James Mott, husband of suffragist Lucretia Mott, worked alongside his wife as a women’s rights activist.  Mott served as chairman of the Seneca Falls Women’s Rights Convention, and was one of the men who signed the Declaration of Sentiments.


5.  Daniel Anthony

Daniel Anthony was a dedicated women’s rights advocate and an important role model for his daughter, Susan B. 6Anthony.  When Susan was a child, her school refused to teach girls math, so her father opened a school where girls and boys were taught as equals.  Daniel Anthony also ran a store where he refused to sell alcohol.  Like many temperance advocates, he believed that the illegalization of alcohol would lead to fewer incidences of drunken husbands beating their wives.  Finally, Daniel Anthony showed his support for suffrage with his signature, which was included on the Declaration of Sentiments when it was adopted in Rochester.


6.  Henry Blackwell

7When Henry Blackwell married Lucy Stone, their vows included the declaration that their marriage “implie[d] no sanction of, nor promise of voluntary obedience to such of the present laws of marriage as refuse to recognize the wife as an independent, rational being, while they confer upon the husband an injurious and unnatural superiority.”  Blackwell was not only a supporter of women’s suffrage, but also an activist.  In 1867, he and Lucy went on a speaking campaign across the frontier, facing strenuous travel and unsavory living conditions.  He served as an editor of what would eventually become the official newspaper of the National American Woman Suffrage Association, the Woman’s Journal.  Later in life, Blackwell continued his impressive work as an advocate when he joined Susan B. Anthony on an extensive campaign through South Dakota—despite his age (sixty-five) and blazing hot summer conditions.


7.  Francis Minor

Francis Minor, husband of suffragist Virginia Minor, was a lawyer and a women’s rights advocate.  In 1869, Minor wrote a pamphlet declaring that—based on the wording of the Fourteenth Amendment—national women’s suffrage was already legal.  When his wife attempted to vote and was refused in 1872, Minor used this argument in a lawsuit against the registrar.  The case made it to the Supreme Court, and although the unanimous opinion was not in favor of the Minors, the lawsuit did manage to help out Susan B. Anthony.  Anthony, who had also attempted to vote in 1872, was sentenced to a fine of $100, which she declared she would never pay.  She didn’t—due in part to the fact that the legality of her case was in question at the time because of the Minors.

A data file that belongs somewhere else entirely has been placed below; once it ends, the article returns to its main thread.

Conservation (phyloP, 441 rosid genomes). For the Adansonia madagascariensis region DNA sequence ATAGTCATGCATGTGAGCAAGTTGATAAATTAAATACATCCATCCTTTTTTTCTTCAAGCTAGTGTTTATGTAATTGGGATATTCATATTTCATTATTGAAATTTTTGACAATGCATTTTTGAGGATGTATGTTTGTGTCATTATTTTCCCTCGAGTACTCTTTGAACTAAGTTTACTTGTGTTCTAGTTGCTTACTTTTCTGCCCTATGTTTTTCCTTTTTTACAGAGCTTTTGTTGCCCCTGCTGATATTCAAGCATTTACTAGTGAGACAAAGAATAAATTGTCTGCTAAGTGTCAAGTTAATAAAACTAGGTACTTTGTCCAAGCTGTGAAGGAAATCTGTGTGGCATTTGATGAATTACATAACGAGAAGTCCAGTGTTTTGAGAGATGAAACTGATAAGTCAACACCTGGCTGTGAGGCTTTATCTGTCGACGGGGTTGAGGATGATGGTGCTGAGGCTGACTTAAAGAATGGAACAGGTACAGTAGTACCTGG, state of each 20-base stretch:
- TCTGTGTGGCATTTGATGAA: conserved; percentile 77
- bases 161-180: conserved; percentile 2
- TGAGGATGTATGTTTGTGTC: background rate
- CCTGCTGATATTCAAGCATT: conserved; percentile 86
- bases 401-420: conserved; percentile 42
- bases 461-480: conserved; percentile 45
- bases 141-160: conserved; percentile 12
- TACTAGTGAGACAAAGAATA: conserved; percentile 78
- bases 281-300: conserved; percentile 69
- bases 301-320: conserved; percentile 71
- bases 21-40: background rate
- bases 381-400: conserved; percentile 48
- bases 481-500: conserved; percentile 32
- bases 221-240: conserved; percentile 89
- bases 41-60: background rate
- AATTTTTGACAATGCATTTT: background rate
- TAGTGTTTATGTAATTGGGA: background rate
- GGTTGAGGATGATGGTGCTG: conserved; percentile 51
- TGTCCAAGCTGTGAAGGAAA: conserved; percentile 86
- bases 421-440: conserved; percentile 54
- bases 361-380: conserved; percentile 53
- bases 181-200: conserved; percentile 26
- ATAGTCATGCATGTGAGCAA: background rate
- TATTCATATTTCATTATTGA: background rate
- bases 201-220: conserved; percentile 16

Additional Sources:


6Lauriane Lebrun is a Summer 2015 Online Communications Associate with the Turning Point Suffragist Memorial Association and an honors student at Southern New Hampshire University in Manchester, NH.



July 7, 2015 · 8:43 PM

Why Today’s Young Women Need to Know About the Suffragists

By Lauriane Lebrun

In a world where women’s history lessons typically don’t go into much depth, and where many individuals don’t even know what the word “suffrage” means, today’s young women are too often missing out on the benefits of knowing about America’s suffragists.  But, what good will reading an Alice Paul biography, watching Iron Jawed Angels, attending a lecture about Elizabeth Cady Stanton, or visiting the Susan B. Anthony House do for the modern young woman?  Read on to find out!

  • Self-Esteem Boost, Anyone?

Women today are constantly bombarded with the pressure to be perfect.  Rather than focusing on our strengths, the media tend to give more attention to our weak points—body image issues, rejection, anxiety, fear of failure, etc.  And then there are those incredibly fine lines between bossy and powerful, sexy and slutty, quirky and crazy, sensitive and strong that we are supposed to walk on a daily basis if we want to be accepted.  Dealing with these pressures can make womanhood not particularly beneficial to the good old self-confidence, and can lead to depression, anxiety, eating disorders, and generally not-so-great feelings.

So, where do the suffragists come in?  I’m not saying that they will solve all of these issues, but I do believe that learning about some of history’s most powerful women can make the modern woman feel proud and empowered.  When I consider women like Lucy Burns, Helen Keller, and Mabel Vernon, I’m not thinking about whether or not they had nice skin and perfect eyebrows, and I’m not thinking about if they dressed in unfashionable clothes or if they flirted with “too many” people.  But I am thinking about how Lucy co-founded the National Women’s Party, Helen spoke and wrote in favor of women’s rights despite being deaf and blind, and Mabel ensured publicity for the Silent Sentinels as they protested outside the White House.  I’m thinking about how the women who came before me have changed the world, and how the women of today can, too.  Don’t let society get you down, ladies—the suffragists didn’t, and things eventually worked out for them.


  • The Suffragists Can Show You How to Make Your Dream a Reality.